May 30, 2016

Multimedia Assessments: Tools for making dynamic audio-and video-based tests

Google Form

Google Form

Video, audio, and images can spark students’ imaginations in ways that text alone sometimes can’t. Likewise, multimedia often helps students gain a deeper understanding of a question. In the past a struggling reader might have had assessment questions read aloud to him or her. Now, online video and audio allows these students take tests without another reader present.

Metta is a digital presentation tool that enables you to combine videos from YouTube, pictures from the web or your desktop, text, and voice recordings in one presentation. After you’ve assembled that part, you can insert multiple-choice quiz questions to gauge your test takers’ understanding. Students must answer questions before moving onto the next part of the presentation. Share your Metta assessments simply by giving students the URL. They can also be distributed to students through Edmodo and may also be saved in your Google Drive account.

ImageQuiz is a free service enabling quiz creation based on any images you own or that you find online. Students answer ImageQuiz questions by clicking on a portion of your chosen picture. For instance, if you use an uploaded image of a map, you can design questions that require users to click on states, cities, or countries, for their responses.

Creating an ImageQuiz assessment is easy. First, give your quiz a title and upload a picture or copy and paste the URL of an online image. Then, draw outlines around the portions of the picture that feature your answers. Finally, write your questions and try out your quiz. Distribute your ImageQuiz by sharing its URL—and feel free to check out my sample quiz:

eduCanon is a free service for creating, assigning, and tracking students’ progress on flipped lessons built from YouTube, TeacherTube and Vimeo videos. Key feature: the option to track your students’ progress as they work through an assignment.

To create eduCanon lessons, start by identifying a topic and objective. Then, within the eduCanon site, search YouTube, TeacherTube, and Vimeo to find an appropriate video. Next step is to build multiple-choice questions throughout your video’s timeline. You may create as many lessons as you like and assign them any time.

Kahoot , a service for delivering online quizzes and surveys to students, has a premise similar to Socrative and Infuse Learning, which I’ve covered here previously. Kahoot builds quizzes that your students can access through any device with a web browser (iPad, Android device, Chromebook). Each question can include pictures and videos. As the teacher, you may control the pace of the Kahoot quiz or survey by imposing a time limit for each question. Students are awarded points for correct answers and the timeliness of their responses.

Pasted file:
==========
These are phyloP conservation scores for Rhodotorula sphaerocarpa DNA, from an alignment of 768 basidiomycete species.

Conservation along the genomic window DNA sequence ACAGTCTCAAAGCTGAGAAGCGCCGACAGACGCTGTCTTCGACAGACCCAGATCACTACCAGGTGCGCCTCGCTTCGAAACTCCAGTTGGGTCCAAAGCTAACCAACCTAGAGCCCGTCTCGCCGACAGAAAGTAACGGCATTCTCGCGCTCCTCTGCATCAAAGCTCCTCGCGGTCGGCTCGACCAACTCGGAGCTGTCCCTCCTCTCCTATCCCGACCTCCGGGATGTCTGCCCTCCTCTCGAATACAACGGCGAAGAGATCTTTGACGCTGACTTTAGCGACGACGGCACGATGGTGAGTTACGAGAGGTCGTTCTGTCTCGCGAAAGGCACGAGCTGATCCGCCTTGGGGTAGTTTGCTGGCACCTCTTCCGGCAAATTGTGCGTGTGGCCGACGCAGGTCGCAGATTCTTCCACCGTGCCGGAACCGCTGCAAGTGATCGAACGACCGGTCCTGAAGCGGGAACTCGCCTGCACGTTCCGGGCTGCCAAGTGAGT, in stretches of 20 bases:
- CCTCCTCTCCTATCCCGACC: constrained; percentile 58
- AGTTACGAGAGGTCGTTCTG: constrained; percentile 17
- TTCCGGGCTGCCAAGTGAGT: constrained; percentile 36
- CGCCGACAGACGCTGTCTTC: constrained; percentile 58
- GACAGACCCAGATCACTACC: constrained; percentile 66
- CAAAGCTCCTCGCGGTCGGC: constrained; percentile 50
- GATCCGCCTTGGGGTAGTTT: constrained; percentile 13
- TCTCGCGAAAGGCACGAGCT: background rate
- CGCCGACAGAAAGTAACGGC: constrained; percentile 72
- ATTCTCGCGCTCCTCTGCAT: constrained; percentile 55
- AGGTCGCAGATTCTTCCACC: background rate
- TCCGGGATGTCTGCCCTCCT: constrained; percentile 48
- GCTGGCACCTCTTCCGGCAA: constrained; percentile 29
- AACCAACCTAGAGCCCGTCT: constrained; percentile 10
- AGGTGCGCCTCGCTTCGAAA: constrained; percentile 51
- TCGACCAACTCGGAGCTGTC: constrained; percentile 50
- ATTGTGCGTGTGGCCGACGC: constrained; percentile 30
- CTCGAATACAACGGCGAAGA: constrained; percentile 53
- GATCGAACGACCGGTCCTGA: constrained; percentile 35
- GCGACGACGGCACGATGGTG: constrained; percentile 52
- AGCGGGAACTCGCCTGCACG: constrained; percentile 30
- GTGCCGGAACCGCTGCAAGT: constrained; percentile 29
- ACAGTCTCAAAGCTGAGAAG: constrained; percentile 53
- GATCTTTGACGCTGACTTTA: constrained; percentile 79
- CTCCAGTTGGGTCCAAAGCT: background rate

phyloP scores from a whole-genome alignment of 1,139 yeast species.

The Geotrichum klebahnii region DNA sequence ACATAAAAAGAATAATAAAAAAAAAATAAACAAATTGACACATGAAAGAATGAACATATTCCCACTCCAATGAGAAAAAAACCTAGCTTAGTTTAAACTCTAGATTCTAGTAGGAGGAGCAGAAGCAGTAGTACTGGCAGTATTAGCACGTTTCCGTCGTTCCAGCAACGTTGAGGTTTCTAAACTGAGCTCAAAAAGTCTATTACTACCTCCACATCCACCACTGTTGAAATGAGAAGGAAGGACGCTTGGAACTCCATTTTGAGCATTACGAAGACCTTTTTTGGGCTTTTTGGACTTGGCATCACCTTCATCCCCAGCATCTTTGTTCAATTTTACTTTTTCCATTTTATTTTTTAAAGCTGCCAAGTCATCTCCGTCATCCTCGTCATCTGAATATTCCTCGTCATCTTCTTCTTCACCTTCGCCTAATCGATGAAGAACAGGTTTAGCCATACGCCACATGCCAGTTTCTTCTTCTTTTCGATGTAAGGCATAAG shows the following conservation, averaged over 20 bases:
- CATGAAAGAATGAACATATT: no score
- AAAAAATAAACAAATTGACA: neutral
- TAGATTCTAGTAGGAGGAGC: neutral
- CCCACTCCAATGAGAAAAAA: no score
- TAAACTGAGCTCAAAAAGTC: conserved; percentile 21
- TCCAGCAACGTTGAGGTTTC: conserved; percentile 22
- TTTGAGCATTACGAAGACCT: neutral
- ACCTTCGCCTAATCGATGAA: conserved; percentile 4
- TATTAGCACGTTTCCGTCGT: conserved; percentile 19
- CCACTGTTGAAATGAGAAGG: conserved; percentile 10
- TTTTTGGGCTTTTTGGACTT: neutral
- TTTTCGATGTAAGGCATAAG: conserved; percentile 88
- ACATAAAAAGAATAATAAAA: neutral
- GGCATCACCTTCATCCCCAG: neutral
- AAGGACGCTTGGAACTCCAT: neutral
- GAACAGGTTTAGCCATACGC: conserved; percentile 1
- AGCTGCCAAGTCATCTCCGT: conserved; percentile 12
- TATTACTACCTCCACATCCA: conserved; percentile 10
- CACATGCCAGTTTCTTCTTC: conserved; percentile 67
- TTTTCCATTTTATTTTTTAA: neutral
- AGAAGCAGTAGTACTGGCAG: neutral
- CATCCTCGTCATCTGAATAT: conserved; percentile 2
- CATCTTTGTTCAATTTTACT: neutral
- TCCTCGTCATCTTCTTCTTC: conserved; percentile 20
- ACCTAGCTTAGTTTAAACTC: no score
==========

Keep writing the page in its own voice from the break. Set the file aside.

Finally, just in time for the 2013-2014 school year, Google has added native support for using videos in Google Forms, allowing you to create quizzes including YouTube videos and pictures. To do this, simply select “image” or “video” from the “add item” menu in your Google Form. If your school uses Google Apps for Education, this platform may be the most convenient way to create and distribute multimedia quizzes.

Do you think the dynamic multimedia test format will help your students? Then use these tools to craft vibrant, engaging assessments.

Richard Byrne (richardbyrne@freetech, a high school social studies teacher, writes the award-winning blog “Free Technology for Teachers.”

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On October 14, 2015 Library Journal, School Library Journal, and thousands of library professionals from around the world gathered for the 6th annual Digital Shift virtual conference to focus on the challenges and opportunities presented by the digital transition’s impact on libraries, their communities, and partners. Now available on-demand, this year’s program provides actionable answers to some of the biggest questions our profession faces for and from libraries of all types – school, academic, and public and features thought-provoking keynotes from John Palfrey, author of BiblioTech: Why Libraries Matter More Than Ever in the Age of Google, and Denise Jacobs, tech leader, author, and creativity evangelist.


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